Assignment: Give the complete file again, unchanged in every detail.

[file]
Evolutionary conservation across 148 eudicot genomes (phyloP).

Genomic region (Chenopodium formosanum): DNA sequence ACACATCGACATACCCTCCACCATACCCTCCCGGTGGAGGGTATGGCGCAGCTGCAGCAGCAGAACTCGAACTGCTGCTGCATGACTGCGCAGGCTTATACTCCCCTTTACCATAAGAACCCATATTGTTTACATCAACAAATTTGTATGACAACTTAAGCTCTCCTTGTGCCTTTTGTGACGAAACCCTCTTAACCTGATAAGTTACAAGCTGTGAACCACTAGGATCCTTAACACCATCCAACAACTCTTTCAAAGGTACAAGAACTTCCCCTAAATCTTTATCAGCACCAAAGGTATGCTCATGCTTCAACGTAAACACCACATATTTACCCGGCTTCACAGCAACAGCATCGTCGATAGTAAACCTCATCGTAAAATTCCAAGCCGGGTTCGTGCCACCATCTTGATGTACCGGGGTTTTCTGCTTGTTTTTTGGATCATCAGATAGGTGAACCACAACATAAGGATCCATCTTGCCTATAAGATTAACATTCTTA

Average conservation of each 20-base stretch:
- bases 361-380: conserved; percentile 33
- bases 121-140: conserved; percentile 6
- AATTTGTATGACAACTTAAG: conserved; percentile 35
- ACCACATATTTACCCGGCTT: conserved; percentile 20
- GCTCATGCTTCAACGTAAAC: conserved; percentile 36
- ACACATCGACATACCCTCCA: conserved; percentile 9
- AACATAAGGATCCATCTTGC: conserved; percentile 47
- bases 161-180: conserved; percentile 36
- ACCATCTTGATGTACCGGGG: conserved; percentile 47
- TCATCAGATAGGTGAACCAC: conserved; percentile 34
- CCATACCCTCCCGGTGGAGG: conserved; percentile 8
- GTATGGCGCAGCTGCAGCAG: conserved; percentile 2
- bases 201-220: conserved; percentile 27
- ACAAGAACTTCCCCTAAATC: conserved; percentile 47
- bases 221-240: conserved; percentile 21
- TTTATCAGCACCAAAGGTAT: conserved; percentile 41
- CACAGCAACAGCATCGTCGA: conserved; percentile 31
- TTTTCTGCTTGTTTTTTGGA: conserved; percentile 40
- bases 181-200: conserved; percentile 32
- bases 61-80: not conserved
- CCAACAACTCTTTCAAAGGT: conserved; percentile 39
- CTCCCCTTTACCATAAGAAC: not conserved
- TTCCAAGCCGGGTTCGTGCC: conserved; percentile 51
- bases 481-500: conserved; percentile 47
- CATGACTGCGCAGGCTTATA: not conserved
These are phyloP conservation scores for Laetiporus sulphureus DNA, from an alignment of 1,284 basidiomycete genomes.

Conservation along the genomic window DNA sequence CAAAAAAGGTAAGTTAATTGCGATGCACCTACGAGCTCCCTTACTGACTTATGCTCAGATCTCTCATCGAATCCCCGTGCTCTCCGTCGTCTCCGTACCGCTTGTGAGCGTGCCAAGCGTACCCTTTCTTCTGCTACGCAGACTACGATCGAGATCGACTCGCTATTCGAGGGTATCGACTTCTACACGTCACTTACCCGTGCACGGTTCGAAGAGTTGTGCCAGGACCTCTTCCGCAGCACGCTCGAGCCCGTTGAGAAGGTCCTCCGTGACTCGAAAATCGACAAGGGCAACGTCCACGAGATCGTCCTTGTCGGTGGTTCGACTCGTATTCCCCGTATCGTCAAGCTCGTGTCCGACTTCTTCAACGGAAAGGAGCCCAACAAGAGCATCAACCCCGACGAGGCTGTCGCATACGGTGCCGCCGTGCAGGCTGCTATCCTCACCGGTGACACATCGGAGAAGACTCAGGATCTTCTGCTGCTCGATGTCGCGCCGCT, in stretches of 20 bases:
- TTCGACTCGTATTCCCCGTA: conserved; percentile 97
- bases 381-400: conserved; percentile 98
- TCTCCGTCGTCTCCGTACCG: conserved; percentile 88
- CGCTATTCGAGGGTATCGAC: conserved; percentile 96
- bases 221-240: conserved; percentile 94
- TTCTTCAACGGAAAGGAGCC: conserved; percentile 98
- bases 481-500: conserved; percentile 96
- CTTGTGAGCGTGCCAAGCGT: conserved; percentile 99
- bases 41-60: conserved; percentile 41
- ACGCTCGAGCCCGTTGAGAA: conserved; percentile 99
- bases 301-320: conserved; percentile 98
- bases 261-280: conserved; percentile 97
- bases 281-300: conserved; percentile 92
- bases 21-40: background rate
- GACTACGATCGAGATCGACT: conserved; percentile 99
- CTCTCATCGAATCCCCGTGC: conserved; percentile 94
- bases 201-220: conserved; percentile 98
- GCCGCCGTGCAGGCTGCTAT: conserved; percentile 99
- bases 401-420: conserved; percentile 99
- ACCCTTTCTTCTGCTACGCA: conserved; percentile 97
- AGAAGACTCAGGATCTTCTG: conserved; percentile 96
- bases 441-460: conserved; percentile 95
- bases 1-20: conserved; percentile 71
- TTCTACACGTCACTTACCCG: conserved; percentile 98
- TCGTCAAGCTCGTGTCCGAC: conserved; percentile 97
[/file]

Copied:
Evolutionary conservation across 148 eudicot genomes (phyloP).

Genomic region (Chenopodium formosanum): DNA sequence ACACATCGACATACCCTCCACCATACCCTCCCGGTGGAGGGTATGGCGCAGCTGCAGCAGCAGAACTCGAACTGCTGCTGCATGACTGCGCAGGCTTATACTCCCCTTTACCATAAGAACCCATATTGTTTACATCAACAAATTTGTATGACAACTTAAGCTCTCCTTGTGCCTTTTGTGACGAAACCCTCTTAACCTGATAAGTTACAAGCTGTGAACCACTAGGATCCTTAACACCATCCAACAACTCTTTCAAAGGTACAAGAACTTCCCCTAAATCTTTATCAGCACCAAAGGTATGCTCATGCTTCAACGTAAACACCACATATTTACCCGGCTTCACAGCAACAGCATCGTCGATAGTAAACCTCATCGTAAAATTCCAAGCCGGGTTCGTGCCACCATCTTGATGTACCGGGGTTTTCTGCTTGTTTTTTGGATCATCAGATAGGTGAACCACAACATAAGGATCCATCTTGCCTATAAGATTAACATTCTTA

Average conservation of each 20-base stretch:
- bases 361-380: conserved; percentile 33
- bases 121-140: conserved; percentile 6
- AATTTGTATGACAACTTAAG: conserved; percentile 35
- ACCACATATTTACCCGGCTT: conserved; percentile 20
- GCTCATGCTTCAACGTAAAC: conserved; percentile 36
- ACACATCGACATACCCTCCA: conserved; percentile 9
- AACATAAGGATCCATCTTGC: conserved; percentile 47
- bases 161-180: conserved; percentile 36
- ACCATCTTGATGTACCGGGG: conserved; percentile 47
- TCATCAGATAGGTGAACCAC: conserved; percentile 34
- CCATACCCTCCCGGTGGAGG: conserved; percentile 8
- GTATGGCGCAGCTGCAGCAG: conserved; percentile 2
- bases 201-220: conserved; percentile 27
- ACAAGAACTTCCCCTAAATC: conserved; percentile 47
- bases 221-240: conserved; percentile 21
- TTTATCAGCACCAAAGGTAT: conserved; percentile 41
- CACAGCAACAGCATCGTCGA: conserved; percentile 31
- TTTTCTGCTTGTTTTTTGGA: conserved; percentile 40
- bases 181-200: conserved; percentile 32
- bases 61-80: not conserved
- CCAACAACTCTTTCAAAGGT: conserved; percentile 39
- CTCCCCTTTACCATAAGAAC: not conserved
- TTCCAAGCCGGGTTCGTGCC: conserved; percentile 51
- bases 481-500: conserved; percentile 47
- CATGACTGCGCAGGCTTATA: not conserved
These are phyloP conservation scores for Laetiporus sulphureus DNA, from an alignment of 1,284 basidiomycete genomes.

Conservation along the genomic window DNA sequence CAAAAAAGGTAAGTTAATTGCGATGCACCTACGAGCTCCCTTACTGACTTATGCTCAGATCTCTCATCGAATCCCCGTGCTCTCCGTCGTCTCCGTACCGCTTGTGAGCGTGCCAAGCGTACCCTTTCTTCTGCTACGCAGACTACGATCGAGATCGACTCGCTATTCGAGGGTATCGACTTCTACACGTCACTTACCCGTGCACGGTTCGAAGAGTTGTGCCAGGACCTCTTCCGCAGCACGCTCGAGCCCGTTGAGAAGGTCCTCCGTGACTCGAAAATCGACAAGGGCAACGTCCACGAGATCGTCCTTGTCGGTGGTTCGACTCGTATTCCCCGTATCGTCAAGCTCGTGTCCGACTTCTTCAACGGAAAGGAGCCCAACAAGAGCATCAACCCCGACGAGGCTGTCGCATACGGTGCCGCCGTGCAGGCTGCTATCCTCACCGGTGACACATCGGAGAAGACTCAGGATCTTCTGCTGCTCGATGTCGCGCCGCT, in stretches of 20 bases:
- TTCGACTCGTATTCCCCGTA: conserved; percentile 97
- bases 381-400: conserved; percentile 98
- TCTCCGTCGTCTCCGTACCG: conserved; percentile 88
- CGCTATTCGAGGGTATCGAC: conserved; percentile 96
- bases 221-240: conserved; percentile 94
- TTCTTCAACGGAAAGGAGCC: conserved; percentile 98
- bases 481-500: conserved; percentile 96
- CTTGTGAGCGTGCCAAGCGT: conserved; percentile 99
- bases 41-60: conserved; percentile 41
- ACGCTCGAGCCCGTTGAGAA: conserved; percentile 99
- bases 301-320: conserved; percentile 98
- bases 261-280: conserved; percentile 97
- bases 281-300: conserved; percentile 92
- bases 21-40: background rate
- GACTACGATCGAGATCGACT: conserved; percentile 99
- CTCTCATCGAATCCCCGTGC: conserved; percentile 94
- bases 201-220: conserved; percentile 98
- GCCGCCGTGCAGGCTGCTAT: conserved; percentile 99
- bases 401-420: conserved; percentile 99
- ACCCTTTCTTCTGCTACGCA: conserved; percentile 97
- AGAAGACTCAGGATCTTCTG: conserved; percentile 96
- bases 441-460: conserved; percentile 95
- bases 1-20: conserved; percentile 71
- TTCTACACGTCACTTACCCG: conserved; percentile 98
- TCGTCAAGCTCGTGTCCGAC: conserved; percentile 97